ALMOST half of ex-military personnel in Barnsley are living in the lowest grade of accommodation despite rising referrals for urgent help, new figures have revealed.
Ministry of Defence data shows that 180 service personnel - 40 per cent - live in ‘grade four’ single living accommodation, the lowest rating given by the MoD.
Across the country, almost 39,000 members of the armed forces live in grade four accommodation.
A further 4,360 personnel live in accommodation considered so poor that no rental charge is levied.
Labour has commissioned an independent review of defence accommodation, chaired by cross-bench peer and former head of the Civil Service, Lord Bob Kerslake.
The commission will bring together experts from fields including health, housing and the armed forces.
Barnsley Central MP Dan Jarvis, a former Major in the Parachute Regiment, said: “In one of the richest countries in the world, no-one should find themselves without a stable, secure home - especially our servicemen and women who risked their lives to keep our country safe.
“I have been working closely with our local authorities to eradicate homelessness.
“Our local councils have done a sterling job supporting homeless people throughout the pandemic, as part of the ‘Everybody In’ initiative, but they urgently need national government to step up and provide the resources needed to continue delivering frontline services.”
The MoD awards grades to its single living accommodation based on ‘deficiency points’ allocated across 14 categories.
Points are apportioned for the condition of bedroom decoration, fixtures and fittings, adequacy of heating systems and the proximity of toilet and washing facilities, among other factors.
There is currently no minimum quality standard set and no minimum acceptable conditions that service personnel should expect.
A National Audit Office report on single living accommodation exposed ‘decades of underinvestment’ and ‘problems with heating and hot water’, while cases of rough sleeping involving veterans have also rocketed.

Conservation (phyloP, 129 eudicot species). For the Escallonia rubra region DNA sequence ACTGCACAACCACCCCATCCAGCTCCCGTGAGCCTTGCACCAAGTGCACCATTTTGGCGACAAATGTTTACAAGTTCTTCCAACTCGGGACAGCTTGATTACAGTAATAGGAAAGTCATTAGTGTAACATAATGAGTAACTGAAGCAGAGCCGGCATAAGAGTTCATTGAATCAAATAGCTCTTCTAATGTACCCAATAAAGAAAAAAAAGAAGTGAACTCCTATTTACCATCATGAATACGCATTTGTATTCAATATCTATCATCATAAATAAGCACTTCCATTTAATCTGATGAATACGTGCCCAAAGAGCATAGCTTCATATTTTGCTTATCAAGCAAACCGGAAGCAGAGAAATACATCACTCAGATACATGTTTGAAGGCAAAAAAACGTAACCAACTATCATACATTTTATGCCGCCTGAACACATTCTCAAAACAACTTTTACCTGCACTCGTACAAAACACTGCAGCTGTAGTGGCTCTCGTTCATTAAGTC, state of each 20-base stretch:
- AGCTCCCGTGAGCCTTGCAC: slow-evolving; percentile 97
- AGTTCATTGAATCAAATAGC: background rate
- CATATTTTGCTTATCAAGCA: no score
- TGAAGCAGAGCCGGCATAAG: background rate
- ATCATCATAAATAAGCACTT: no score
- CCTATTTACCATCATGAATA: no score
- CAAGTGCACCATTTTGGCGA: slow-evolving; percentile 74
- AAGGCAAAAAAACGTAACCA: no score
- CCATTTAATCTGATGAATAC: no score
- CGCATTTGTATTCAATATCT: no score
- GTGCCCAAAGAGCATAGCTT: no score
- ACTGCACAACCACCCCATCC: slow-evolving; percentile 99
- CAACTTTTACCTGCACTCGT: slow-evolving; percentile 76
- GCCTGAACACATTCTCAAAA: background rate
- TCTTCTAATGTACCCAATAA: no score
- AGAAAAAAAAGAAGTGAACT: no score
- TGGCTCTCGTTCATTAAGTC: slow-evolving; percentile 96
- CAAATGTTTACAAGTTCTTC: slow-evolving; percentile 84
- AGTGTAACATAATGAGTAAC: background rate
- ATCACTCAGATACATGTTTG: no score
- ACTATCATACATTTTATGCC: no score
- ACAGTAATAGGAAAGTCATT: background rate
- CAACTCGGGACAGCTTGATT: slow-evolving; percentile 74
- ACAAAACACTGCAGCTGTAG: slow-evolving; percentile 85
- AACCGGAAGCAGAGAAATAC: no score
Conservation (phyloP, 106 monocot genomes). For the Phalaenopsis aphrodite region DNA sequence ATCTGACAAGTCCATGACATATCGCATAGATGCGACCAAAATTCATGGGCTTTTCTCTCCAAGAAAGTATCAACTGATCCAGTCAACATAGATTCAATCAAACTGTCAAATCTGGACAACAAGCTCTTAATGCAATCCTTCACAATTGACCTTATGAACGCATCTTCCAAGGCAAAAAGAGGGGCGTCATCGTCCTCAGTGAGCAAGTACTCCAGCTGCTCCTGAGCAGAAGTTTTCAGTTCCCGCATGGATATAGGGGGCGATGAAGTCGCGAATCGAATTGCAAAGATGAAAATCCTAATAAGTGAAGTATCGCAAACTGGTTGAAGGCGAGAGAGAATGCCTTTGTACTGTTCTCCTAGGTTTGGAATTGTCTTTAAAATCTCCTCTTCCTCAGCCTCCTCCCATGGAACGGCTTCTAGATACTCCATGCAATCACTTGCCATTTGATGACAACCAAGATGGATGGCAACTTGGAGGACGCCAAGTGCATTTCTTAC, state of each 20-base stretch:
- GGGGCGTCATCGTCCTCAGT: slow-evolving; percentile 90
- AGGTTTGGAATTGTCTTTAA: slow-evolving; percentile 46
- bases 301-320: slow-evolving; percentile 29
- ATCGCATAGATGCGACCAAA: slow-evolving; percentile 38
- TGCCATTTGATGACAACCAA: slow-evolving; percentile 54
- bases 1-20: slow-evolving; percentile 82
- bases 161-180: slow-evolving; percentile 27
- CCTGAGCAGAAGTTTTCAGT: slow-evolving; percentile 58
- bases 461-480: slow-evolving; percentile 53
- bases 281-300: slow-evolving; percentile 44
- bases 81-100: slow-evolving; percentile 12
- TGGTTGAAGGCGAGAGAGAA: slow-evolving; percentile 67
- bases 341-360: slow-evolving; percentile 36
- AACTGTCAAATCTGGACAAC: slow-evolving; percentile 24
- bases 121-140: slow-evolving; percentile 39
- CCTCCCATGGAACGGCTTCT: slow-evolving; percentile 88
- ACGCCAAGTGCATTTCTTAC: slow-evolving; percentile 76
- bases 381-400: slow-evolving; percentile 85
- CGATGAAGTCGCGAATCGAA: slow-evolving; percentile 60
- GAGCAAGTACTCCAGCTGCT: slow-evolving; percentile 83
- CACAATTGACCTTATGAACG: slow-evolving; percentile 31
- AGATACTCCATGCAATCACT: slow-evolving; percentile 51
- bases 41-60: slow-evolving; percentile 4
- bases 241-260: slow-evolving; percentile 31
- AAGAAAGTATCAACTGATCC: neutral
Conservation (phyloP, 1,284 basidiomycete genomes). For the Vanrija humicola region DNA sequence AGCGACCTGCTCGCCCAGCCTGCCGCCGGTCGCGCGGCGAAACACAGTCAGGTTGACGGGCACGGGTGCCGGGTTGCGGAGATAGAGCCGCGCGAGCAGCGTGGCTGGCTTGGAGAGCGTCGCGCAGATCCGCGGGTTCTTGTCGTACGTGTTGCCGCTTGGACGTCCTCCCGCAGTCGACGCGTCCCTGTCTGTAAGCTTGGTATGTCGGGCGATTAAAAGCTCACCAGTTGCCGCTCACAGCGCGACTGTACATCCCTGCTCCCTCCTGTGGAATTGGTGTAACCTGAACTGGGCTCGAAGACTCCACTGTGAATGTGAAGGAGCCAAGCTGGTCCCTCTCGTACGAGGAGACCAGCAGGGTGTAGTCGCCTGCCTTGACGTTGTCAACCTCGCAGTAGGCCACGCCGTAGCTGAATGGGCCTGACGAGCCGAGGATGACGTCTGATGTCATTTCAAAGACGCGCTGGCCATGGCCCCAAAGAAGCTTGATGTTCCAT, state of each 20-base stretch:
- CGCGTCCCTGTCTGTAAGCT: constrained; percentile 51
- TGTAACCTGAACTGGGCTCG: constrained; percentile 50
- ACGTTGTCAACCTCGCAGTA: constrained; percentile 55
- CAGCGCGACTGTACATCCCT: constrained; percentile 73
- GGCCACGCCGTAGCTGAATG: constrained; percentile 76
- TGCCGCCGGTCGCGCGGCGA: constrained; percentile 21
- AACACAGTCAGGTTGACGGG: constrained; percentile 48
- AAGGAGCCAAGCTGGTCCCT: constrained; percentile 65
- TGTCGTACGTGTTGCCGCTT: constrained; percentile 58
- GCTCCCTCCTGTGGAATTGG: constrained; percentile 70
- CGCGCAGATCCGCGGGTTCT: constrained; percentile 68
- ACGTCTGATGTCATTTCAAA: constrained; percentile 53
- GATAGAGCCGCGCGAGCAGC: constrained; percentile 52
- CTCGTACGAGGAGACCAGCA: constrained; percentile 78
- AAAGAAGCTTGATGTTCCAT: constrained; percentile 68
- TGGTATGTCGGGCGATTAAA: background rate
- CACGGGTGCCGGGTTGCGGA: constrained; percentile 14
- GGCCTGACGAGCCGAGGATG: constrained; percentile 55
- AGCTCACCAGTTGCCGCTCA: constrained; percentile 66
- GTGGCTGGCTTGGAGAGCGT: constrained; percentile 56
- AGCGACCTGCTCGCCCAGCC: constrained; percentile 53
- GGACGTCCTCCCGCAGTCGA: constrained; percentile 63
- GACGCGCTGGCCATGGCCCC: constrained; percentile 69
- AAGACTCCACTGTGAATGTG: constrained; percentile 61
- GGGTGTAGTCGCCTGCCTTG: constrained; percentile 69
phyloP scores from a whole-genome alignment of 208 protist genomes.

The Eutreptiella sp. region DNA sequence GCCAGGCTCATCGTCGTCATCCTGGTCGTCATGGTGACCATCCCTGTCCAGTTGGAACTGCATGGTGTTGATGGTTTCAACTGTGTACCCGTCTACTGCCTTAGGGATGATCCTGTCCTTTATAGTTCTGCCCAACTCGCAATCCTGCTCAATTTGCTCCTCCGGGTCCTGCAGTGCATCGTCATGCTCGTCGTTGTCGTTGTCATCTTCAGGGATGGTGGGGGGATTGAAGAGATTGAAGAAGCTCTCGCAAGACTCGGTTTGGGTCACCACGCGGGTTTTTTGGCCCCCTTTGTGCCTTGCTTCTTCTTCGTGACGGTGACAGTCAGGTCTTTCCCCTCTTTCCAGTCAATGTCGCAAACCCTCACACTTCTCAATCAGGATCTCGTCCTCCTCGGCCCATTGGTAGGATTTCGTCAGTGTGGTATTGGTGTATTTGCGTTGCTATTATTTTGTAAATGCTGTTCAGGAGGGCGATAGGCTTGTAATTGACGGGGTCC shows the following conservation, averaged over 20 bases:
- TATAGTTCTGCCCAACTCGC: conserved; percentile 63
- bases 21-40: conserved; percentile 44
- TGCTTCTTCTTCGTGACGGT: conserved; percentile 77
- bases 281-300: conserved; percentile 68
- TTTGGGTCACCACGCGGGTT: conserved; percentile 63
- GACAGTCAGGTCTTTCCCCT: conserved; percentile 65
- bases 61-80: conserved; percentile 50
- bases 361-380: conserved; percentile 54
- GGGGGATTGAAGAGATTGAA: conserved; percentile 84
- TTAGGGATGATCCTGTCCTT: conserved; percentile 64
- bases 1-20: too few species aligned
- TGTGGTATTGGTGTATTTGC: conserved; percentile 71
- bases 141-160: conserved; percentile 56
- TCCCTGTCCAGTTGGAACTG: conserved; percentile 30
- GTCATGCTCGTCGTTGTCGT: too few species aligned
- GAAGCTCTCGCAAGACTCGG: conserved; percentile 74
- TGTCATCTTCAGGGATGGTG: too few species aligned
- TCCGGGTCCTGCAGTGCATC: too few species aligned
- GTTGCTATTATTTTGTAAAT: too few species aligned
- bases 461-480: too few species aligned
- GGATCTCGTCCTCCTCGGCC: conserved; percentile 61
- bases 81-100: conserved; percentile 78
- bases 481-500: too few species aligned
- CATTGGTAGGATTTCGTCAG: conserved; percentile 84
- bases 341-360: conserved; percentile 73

However, plans to end all military veterans’ rough sleeping instances by next year have been blasted by Barnsley East MP Stephanie Peacock - shadow minister for veterans - for ‘not going far enough’ to address the issue.
“It is welcome that the government want to end veteran rough sleeping, but with no plan, no resources and no data, it seems their promise is likely to come up empty.
“It is time for ministers to take this commitment seriously and provide a clear outline on the practical actions they will take to ensure none of our veterans are sleeping on the streets.”
Steve Bentham-Bates, chief executive of Royston-based charity Help 4 Homeless Veterans - which helps rehome ex-military personnel - said referrals for help have doubled since before the pandemic struck in 2020.
Such is the extent of the demand locally, the charity - which has helped about 1,000 people from across the country - is scaling back to focus on those requiring assistance in Yorkshire and North Lincolnshire only.
“Last year we assisted 99 veterans and in the past nine months we have already supported over 95 veterans facing homelessness,” he said.
“We have decided that due to the ongoing increasing calls for help, now double what they were only three years ago, from now on we will concentrate our efforts supporting homeless veterans in the more local areas.
“This has not been an easy decision to make - we are proud of the fact that the charity has assisted over 800 veterans as far afield as the Channel Islands, Pembrokeshire, Cumbria, East Anglia and along the south coast as well as our home area since we began working with vulnerable veterans.”